The Science of Water

Alex Feldman & Dan Schapker

Fresh Water

There is the same amount of water on earth as there was when the earth was formed. The water that came from your faucet could contain molecules that Neanderthals drank, there has been the same amount of water on earth for nearly 2 billion years. Of all the water on Earth, only 2.5% is fresh water. Fresh water is either groundwater or readily accessible water in lakes, streams, rivers. If all the world's water were fit into a gallon jug, the fresh water available for us to use would equal only about one tablespoon. Over 90% of the world's supply of fresh water is located in Antarctica. Less than 1% of the water supply on earth can be used as drinking water. Any marine biologist studies fresh water as well as others, other job might be an engineer working on a bridge, or someone working with the purified water we drink.








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Salt Water

Saltwater most commonly refers to oceanic waters, in which the total concentration of dissolved salt is typically about 35 grams per liter. As a result of these large concentrations, the density of saltwater (1.028 g/L at 4° C) is slightly greater than that of freshwater (1.00 g/L). Therefore, freshwater floats above saltwater in poorly mixed situations where the two types meet,,as in some underground reservoirs. Saltwater can be desalinated, which means the salt is pulled or taken out of the water. This can work by heating or freezing the water and capturing the freshwater using certain techniques. Many marine biologists study the sea or ocean because we barely know about them.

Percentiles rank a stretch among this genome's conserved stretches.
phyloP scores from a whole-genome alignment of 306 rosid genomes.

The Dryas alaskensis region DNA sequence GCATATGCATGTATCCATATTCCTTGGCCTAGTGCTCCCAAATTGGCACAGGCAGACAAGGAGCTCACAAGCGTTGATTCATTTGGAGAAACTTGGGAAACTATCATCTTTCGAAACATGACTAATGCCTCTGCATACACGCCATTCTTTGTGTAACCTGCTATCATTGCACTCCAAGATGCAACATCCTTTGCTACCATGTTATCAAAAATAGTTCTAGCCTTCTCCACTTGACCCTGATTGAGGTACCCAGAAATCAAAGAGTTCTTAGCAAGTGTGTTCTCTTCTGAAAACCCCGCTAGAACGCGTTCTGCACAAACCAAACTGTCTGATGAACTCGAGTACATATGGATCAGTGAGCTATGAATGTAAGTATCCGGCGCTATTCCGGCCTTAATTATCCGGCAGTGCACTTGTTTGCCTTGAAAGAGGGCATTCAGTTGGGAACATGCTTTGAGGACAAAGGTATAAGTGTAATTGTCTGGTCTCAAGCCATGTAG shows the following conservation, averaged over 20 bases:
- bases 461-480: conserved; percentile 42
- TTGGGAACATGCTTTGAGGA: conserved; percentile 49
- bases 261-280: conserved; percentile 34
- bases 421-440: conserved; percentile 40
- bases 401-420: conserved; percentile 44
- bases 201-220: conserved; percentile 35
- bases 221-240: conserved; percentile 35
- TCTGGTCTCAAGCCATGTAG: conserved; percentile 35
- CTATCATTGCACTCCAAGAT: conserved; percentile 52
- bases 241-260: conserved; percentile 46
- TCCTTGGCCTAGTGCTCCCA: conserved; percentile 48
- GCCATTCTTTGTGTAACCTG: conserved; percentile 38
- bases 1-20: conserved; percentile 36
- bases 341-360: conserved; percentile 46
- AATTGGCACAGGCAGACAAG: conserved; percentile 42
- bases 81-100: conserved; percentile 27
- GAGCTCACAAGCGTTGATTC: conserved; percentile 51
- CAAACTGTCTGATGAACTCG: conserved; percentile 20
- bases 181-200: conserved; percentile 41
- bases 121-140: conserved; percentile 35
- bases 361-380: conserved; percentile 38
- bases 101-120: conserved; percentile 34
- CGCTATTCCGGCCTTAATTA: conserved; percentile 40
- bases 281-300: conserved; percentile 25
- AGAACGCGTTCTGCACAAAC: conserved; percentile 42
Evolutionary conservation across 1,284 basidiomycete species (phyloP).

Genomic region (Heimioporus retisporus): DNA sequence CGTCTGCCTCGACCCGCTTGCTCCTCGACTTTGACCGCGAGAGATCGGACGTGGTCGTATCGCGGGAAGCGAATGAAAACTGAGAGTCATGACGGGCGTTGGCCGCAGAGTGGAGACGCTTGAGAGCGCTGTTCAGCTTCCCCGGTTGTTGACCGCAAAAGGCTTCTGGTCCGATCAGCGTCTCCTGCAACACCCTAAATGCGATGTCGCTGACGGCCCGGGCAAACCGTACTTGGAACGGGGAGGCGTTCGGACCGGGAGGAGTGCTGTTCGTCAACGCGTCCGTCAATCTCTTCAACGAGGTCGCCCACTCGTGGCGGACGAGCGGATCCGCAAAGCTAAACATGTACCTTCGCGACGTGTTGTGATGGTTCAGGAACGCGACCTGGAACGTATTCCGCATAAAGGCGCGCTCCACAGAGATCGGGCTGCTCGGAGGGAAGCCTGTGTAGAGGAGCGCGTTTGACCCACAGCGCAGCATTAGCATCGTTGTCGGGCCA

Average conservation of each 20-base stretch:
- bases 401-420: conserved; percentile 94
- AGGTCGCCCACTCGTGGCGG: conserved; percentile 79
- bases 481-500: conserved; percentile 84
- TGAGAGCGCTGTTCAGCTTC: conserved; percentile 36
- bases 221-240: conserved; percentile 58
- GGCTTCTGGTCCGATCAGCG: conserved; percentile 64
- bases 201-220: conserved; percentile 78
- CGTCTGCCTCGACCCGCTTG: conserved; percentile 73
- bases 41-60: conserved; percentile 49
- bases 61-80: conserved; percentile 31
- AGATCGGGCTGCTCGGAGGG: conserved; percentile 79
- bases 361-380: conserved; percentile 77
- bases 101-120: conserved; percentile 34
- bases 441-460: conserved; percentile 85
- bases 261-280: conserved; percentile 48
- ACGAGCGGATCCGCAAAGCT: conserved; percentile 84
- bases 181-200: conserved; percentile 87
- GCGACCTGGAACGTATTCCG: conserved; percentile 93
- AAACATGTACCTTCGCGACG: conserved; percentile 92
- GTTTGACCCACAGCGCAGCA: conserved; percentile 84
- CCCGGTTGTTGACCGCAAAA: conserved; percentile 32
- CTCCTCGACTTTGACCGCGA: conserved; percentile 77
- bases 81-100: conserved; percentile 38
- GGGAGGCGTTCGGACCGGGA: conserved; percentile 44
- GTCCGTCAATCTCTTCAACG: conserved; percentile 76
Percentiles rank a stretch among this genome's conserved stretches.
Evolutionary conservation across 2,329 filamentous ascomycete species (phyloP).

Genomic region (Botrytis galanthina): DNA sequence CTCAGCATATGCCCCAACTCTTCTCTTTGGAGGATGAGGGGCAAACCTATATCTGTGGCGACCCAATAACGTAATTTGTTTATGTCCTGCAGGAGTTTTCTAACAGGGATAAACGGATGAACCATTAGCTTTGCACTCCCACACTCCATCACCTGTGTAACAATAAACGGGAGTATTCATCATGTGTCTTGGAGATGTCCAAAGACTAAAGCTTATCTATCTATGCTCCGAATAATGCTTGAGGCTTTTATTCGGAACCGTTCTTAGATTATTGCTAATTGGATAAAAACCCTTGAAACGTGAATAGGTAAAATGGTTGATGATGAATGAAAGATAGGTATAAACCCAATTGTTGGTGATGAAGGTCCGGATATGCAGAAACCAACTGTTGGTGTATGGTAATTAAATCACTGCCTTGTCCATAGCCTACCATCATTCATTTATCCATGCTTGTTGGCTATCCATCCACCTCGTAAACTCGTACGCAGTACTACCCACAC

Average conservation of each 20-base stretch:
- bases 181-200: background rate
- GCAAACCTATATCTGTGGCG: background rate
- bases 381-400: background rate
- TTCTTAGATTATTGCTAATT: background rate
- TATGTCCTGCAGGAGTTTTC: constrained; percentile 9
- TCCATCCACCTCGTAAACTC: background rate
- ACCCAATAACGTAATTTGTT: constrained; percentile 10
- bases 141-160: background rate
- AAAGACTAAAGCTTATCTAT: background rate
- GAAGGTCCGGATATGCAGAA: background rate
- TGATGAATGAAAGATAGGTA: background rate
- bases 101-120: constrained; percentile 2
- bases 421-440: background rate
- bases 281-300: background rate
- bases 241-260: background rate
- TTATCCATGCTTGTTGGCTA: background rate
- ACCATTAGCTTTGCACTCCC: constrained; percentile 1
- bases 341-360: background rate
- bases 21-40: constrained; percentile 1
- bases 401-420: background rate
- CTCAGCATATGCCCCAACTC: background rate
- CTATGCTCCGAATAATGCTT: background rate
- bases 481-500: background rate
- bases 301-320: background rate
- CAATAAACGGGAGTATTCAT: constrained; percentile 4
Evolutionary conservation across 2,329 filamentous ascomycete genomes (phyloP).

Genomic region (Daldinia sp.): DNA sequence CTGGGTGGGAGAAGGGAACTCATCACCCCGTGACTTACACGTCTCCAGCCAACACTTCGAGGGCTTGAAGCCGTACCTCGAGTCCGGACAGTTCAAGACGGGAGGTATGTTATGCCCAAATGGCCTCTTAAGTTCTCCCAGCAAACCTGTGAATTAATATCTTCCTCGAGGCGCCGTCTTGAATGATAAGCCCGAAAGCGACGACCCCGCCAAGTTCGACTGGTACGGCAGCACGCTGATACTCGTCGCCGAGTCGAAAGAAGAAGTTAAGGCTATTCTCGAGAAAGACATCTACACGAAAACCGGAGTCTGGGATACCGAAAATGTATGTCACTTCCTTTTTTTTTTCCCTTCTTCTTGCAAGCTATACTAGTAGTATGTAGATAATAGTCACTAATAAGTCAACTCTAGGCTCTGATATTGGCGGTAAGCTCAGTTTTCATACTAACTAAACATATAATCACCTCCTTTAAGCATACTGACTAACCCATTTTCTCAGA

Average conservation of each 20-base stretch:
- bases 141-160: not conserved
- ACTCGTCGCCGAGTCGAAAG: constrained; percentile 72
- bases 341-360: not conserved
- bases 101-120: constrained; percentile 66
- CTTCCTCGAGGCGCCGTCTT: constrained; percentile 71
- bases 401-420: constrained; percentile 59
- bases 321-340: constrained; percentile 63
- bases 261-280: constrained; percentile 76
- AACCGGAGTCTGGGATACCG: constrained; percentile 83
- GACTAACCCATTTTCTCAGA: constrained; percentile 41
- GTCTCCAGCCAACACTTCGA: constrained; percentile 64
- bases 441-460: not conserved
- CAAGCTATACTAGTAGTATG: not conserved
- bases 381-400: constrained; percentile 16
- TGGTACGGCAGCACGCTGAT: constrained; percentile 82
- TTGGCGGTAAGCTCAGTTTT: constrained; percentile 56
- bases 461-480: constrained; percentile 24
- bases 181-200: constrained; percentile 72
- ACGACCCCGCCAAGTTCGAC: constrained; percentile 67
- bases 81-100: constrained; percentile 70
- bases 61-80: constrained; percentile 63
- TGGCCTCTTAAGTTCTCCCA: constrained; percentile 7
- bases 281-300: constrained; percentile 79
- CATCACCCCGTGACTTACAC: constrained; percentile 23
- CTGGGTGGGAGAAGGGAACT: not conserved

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Brakish Water

Brackish or brack water is water with a level of salinity between freshwater and seawater. In many places around the world, brackish water appears naturally, and it forms an important habitat for some animal species. It can cause environmental damage, however, since it is harmful for organisms that have not adapted to it. This becomes an issue when such water is deliberately cultivated as in some regions to farm food or fish. It is also unpleasant to drink, and it may cause health problems.

The term "brackish" was first used to describe portions of the water table that had been contaminated by salt water. The mixing of salt and fresh created mildly salty water that was not as salty as seawater, but still distasteful. Many people also noted that the water was harmful, due to microorganisms that cause human illness.

In nature, estuaries are a common site of brackish water. An estuary is a location where salt and fresh water mix, typically around the opening of a river. The estuary environment is quite distinctive, as it bridges oceans and rivers, hosting unique fish, plants, and animals. When the balance of an estuary is disrupted, it can be serious for the animals that call the area home. Many fish appreciate estuaries, because the slow change in salinity allows the fish to accustom themselves. people that need water to survive in the area they live can use brackish water and use a desalination process to make it healthy.


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